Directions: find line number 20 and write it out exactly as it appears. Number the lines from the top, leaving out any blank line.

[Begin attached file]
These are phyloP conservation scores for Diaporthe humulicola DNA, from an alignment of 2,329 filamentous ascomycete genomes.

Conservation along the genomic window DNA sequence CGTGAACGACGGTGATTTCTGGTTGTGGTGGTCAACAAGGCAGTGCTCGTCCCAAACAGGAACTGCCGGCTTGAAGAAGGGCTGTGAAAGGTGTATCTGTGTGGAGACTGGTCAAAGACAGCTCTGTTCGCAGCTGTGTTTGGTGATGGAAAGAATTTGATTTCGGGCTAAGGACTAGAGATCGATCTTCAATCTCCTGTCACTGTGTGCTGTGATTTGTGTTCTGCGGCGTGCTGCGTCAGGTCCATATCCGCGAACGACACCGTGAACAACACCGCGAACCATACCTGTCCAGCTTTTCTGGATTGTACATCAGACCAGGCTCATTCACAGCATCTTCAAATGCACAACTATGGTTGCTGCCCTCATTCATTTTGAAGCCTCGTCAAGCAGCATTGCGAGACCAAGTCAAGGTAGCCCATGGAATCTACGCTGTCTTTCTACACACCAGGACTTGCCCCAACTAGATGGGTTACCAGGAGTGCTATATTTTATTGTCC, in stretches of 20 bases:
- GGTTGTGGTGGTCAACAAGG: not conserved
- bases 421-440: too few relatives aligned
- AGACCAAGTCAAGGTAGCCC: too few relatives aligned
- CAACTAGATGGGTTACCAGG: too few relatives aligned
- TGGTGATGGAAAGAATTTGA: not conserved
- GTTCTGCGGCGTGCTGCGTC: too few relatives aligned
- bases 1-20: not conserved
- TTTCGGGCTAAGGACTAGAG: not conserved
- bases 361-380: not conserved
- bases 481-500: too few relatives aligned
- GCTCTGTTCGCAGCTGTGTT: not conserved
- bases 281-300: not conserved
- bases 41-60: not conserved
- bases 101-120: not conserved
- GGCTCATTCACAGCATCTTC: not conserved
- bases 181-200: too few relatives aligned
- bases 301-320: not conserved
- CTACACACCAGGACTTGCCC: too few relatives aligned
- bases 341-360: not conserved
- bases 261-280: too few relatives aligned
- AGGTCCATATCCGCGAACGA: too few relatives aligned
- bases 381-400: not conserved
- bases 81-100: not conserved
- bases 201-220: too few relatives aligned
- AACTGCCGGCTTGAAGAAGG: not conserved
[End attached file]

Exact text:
- CTACACACCAGGACTTGCCC: too few relatives aligned